A AAA survey last month (March 2019) of Virginia drivers revealed the following thoughts and opinions on distracted driving:

  • 75 percent of Virginia drivers notice MORE drivers distracted by electronic devices than two years ago.
  • 73 percent strongly agree that the dangers of using a Smartphone for texting, emailing and social media can be as serious as drinking and driving.
  • 63 percent are very concerned about their safety on the road due to other drivers being distracted by electronic devices. (93 percent very or somewhat concerned).
  • 73 percent feel that is never okay to use a Smartphone for texting, emailing, or social media while driving.
  • 62% never look at their phone to read or send a text while driving
  • How often do Virginia respondents always use hands-free technology (like Bluetooth or voice-activated calling) while driving:
    • 18 percent always
    • 12 percent often
    • 11 percent sometimes
    • 21 percent rarely
    • 37 percent rarely
  • 35% put Smartphone away where it can’t be accessed while driving.

Campaign messages will appear as public service announcements, on social media (using the hashtag #DontDriveIntexticated), at special events, in the AAA member magazine, and in local AAA retail offices. The messages will also be incorporated into continuing AAA traffic safety programs offered in local communities.

Distracted driving kills an average of nine people and injures 1,000 each day, according to the National Highway Traffic Safety Administration. It is the third leading driver-related cause of crash fatalities behind speeding and driving under the influence, and these numbers likely underestimate the problem because most drivers do not admit to distracting cell phone use after a crash. The AAA Foundation for Traffic Safety has conducted numerous studies regarding distracted driving that demonstrate:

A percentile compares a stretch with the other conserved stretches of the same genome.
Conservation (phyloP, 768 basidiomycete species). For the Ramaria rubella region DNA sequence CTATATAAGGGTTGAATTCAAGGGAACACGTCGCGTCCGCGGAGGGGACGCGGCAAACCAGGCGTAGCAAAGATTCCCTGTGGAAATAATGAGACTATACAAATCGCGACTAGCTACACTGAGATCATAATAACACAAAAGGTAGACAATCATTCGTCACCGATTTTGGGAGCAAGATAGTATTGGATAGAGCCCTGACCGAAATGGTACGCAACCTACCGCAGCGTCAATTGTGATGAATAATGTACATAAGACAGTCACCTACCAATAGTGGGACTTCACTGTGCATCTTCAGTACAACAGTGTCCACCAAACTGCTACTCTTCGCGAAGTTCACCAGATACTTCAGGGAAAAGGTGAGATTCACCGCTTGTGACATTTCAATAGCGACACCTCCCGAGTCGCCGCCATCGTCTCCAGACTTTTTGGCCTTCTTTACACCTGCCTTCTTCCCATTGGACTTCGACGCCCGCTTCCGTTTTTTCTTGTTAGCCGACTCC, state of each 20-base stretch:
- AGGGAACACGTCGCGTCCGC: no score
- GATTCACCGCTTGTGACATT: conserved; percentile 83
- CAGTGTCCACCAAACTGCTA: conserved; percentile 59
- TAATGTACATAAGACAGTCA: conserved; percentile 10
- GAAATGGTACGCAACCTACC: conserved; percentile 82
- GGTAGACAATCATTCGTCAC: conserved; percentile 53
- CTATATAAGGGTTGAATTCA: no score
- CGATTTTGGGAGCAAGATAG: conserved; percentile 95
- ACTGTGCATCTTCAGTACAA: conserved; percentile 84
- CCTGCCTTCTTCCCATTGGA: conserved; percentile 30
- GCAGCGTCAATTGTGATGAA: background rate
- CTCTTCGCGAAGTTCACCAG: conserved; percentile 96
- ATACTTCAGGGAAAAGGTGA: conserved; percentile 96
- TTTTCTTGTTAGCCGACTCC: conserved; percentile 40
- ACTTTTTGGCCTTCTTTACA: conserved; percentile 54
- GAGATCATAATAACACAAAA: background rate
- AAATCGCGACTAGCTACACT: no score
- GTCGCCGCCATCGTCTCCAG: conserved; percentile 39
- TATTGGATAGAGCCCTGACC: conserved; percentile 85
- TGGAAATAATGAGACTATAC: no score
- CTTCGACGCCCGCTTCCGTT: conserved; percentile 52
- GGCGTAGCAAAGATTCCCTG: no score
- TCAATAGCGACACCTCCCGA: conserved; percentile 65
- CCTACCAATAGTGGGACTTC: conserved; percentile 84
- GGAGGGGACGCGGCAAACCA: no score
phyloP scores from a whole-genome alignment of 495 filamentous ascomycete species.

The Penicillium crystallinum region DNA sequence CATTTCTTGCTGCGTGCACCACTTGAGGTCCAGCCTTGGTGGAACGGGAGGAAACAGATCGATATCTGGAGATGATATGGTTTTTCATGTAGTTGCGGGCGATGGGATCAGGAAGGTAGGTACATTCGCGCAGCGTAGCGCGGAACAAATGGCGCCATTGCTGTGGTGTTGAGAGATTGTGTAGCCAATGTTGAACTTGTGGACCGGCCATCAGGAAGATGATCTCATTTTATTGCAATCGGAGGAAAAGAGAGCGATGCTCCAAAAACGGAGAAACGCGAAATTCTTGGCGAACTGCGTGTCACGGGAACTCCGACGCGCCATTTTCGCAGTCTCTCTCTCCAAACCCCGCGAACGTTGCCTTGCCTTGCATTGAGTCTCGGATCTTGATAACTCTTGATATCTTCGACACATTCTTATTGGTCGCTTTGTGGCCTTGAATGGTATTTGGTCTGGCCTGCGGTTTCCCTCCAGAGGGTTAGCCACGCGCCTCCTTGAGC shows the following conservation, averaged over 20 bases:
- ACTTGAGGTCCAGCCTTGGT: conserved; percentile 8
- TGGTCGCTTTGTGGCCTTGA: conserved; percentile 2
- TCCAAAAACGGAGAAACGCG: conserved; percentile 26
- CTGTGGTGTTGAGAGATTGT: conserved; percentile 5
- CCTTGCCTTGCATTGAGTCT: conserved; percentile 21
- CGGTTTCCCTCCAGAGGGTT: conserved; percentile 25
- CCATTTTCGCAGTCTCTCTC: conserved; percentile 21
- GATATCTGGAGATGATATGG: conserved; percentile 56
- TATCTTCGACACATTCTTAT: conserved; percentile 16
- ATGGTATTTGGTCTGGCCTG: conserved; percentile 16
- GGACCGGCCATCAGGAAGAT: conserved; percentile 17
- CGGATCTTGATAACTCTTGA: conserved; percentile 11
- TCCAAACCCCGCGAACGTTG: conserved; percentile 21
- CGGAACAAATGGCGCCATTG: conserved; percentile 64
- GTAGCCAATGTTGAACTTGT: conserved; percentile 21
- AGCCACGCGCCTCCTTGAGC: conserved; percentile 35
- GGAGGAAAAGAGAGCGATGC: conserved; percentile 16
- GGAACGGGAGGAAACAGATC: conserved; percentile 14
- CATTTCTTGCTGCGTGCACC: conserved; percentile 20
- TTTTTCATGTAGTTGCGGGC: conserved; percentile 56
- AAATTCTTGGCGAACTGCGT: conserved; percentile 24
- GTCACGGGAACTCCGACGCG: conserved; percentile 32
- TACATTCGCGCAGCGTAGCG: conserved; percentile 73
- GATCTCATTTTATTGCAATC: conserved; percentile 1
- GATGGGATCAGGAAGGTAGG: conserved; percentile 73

• Drivers interacting with cell phones to perform tasks like texting or surfing the Internet are two to eight times more likely to be involved in a crash.
  • Taking your eyes off the road for just two seconds doubles your chances of being involved in a crash.
  • 59 percent of all teen crashes involve some form of driver inattention, and 12 percent of teen crashes involve cell phone use.

AAA encourages all motorists to eliminate distracted driving by following these tips:

  • Put it away. Place your mobile device out of sight to prevent temptation.
  • Know where you’re going. If using a navigation system, program the destination before driving.
  • Pull over. If you have to call or text while on the road, pull off the road safely and stop first.
  • Ask passengers for help. If riding with someone, seek their help to navigate, make a call or send a message.
  • Be a good passenger. Speak out if the driver of your vehicle is distracted.
  • Don’t be a distraction.  Avoid calling or texting others when you know they are driving.
  • Everyone should prevent being intexticated. Just as drivers need to pay attention, so do pedestrians and bicyclists. Never call, text or play games while walking or cycling.

The public is invited to take the Don’t Drive Intexticated pledge.  Visit to join this lifesaving effort.